Sidewinder Gait Bears Startling Similarity To Its Namesake

Named for the venomous snake, older horses afflicted with sidewinder syndrome have hindquarters that list to one side when they walk. This condition can be challenging to diagnose as there isn’t a lot of research available on the abnormality, says New Bolton Center’s Dr. Amy Johnson. The movement is considered a syndrome because it is a symptom and not a disease in itself and has different potential causes.

Johnson sees sidewinder gait come on suddenly in horses that are in their late teens and older. The affected horse’s hind legs move so significantly to the side that the horse travels on three tracks. If the horse is drifting to the left, the left hind foot will be away from the body and the right hind will be in line with the left front when walking.

[Story Continues Below]


When standing still, the affected horse often weights one hind leg more than the other – often the one that is closest to the body. Some sidewinder horses will spin in a circle when they walk or lean against a wall or fence to support their weak side.

Some causes of sidewinder gait include EPM, arthritis, or fractures. It’s important to complete tests to determine if the cause is neurologic or musculoskeletal. Some horses have an acute onset of the gait abnormality, but may recover and go back to normal; the gait may or may not return. If it does come back, the hind end doesn’t always track to the same side as before. Johnson hypothesizes that these cases may be caused by degenerative, age-related changes that create intermittent muscle spasms. Weather may also play a role, as Johnson sees more sidewinder gait in colder months. She believes this may be caused by aggravated arthritis or horses that are slipping on bad footing.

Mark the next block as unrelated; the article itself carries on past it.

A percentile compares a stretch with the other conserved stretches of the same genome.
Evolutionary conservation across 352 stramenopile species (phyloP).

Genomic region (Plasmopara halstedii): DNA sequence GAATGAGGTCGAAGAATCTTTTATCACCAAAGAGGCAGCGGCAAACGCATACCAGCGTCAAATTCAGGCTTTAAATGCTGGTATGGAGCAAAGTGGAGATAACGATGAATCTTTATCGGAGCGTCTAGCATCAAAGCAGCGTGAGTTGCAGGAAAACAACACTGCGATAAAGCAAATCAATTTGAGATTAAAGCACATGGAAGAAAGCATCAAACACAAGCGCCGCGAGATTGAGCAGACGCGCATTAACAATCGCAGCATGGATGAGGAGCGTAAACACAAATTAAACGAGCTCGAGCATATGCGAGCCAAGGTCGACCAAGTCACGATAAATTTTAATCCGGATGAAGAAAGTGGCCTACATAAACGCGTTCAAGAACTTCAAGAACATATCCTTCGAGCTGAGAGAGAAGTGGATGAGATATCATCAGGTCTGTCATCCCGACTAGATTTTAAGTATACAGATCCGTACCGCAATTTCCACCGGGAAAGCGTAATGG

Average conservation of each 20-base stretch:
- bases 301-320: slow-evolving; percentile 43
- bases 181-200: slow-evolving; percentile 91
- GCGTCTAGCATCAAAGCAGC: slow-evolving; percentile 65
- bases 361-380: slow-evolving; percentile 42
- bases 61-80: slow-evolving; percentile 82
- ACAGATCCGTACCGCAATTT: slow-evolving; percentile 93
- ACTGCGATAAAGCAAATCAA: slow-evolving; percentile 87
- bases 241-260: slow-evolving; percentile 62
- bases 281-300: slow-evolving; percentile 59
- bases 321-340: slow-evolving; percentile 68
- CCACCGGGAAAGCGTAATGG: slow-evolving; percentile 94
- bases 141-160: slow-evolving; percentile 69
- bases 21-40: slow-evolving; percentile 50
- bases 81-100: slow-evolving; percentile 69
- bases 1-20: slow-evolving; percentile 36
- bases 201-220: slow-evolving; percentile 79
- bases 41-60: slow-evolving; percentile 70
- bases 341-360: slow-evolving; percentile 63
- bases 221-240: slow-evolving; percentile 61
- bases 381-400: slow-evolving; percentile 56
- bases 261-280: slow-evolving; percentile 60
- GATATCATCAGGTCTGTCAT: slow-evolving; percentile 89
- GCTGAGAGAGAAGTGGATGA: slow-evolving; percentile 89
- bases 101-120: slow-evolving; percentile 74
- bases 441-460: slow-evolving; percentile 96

Often the older horses that develop sidewinder gait are euthanized, and even in necropsies it isn’t always apparent what caused the gait abnormality.

Prognosis for complete recovery is poor. Some horses improve with exercise, while others need stall rest to avoid exacerbating the condition. Steroid use can cause issues in older horses that are already prone to endocrine issues and laminitis.

EPM is the only disease associated with sidewinder gait that can be treated. For horses with an inconclusive reason for the abnormal gait, it’s difficult to predict which will improve and whether improvement will be permanent.

Read more at EquiMed.

The post Sidewinder Gait Bears Startling Similarity To Its Namesake appeared first on Horse Racing News | Paulick Report.

DYFD Winter - 300x90

Comments are closed.